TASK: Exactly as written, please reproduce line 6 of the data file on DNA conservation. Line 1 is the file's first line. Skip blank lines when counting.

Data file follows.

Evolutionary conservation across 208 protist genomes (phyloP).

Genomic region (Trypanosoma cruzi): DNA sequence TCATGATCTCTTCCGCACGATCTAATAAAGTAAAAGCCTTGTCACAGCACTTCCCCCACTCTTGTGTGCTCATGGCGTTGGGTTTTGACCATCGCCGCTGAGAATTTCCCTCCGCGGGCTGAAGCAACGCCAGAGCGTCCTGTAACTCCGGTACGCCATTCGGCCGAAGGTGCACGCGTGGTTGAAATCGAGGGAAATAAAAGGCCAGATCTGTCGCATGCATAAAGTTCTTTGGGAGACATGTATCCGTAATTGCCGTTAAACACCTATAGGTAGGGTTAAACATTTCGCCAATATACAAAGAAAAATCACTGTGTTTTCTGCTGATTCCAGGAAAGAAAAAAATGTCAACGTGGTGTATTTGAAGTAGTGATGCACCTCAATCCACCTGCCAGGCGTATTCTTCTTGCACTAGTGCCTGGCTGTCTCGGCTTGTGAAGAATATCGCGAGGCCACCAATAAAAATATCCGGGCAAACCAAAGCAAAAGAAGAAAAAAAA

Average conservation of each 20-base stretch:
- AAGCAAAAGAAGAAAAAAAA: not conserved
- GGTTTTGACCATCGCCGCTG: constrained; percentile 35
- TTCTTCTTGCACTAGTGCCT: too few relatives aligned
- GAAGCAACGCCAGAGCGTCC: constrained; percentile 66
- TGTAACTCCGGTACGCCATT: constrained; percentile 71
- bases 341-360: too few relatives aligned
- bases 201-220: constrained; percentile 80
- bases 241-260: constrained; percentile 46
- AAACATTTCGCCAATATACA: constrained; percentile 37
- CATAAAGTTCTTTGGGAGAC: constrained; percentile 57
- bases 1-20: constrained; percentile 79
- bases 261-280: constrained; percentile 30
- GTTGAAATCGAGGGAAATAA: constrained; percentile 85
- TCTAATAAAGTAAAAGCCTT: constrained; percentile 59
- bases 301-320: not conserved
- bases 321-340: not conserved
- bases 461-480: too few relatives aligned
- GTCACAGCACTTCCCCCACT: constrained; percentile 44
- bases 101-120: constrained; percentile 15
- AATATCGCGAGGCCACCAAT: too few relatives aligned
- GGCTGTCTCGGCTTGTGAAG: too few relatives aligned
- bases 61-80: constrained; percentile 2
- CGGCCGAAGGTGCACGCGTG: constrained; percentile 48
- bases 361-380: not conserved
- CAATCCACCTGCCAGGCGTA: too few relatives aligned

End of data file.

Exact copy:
- TTCTTCTTGCACTAGTGCCT: too few relatives aligned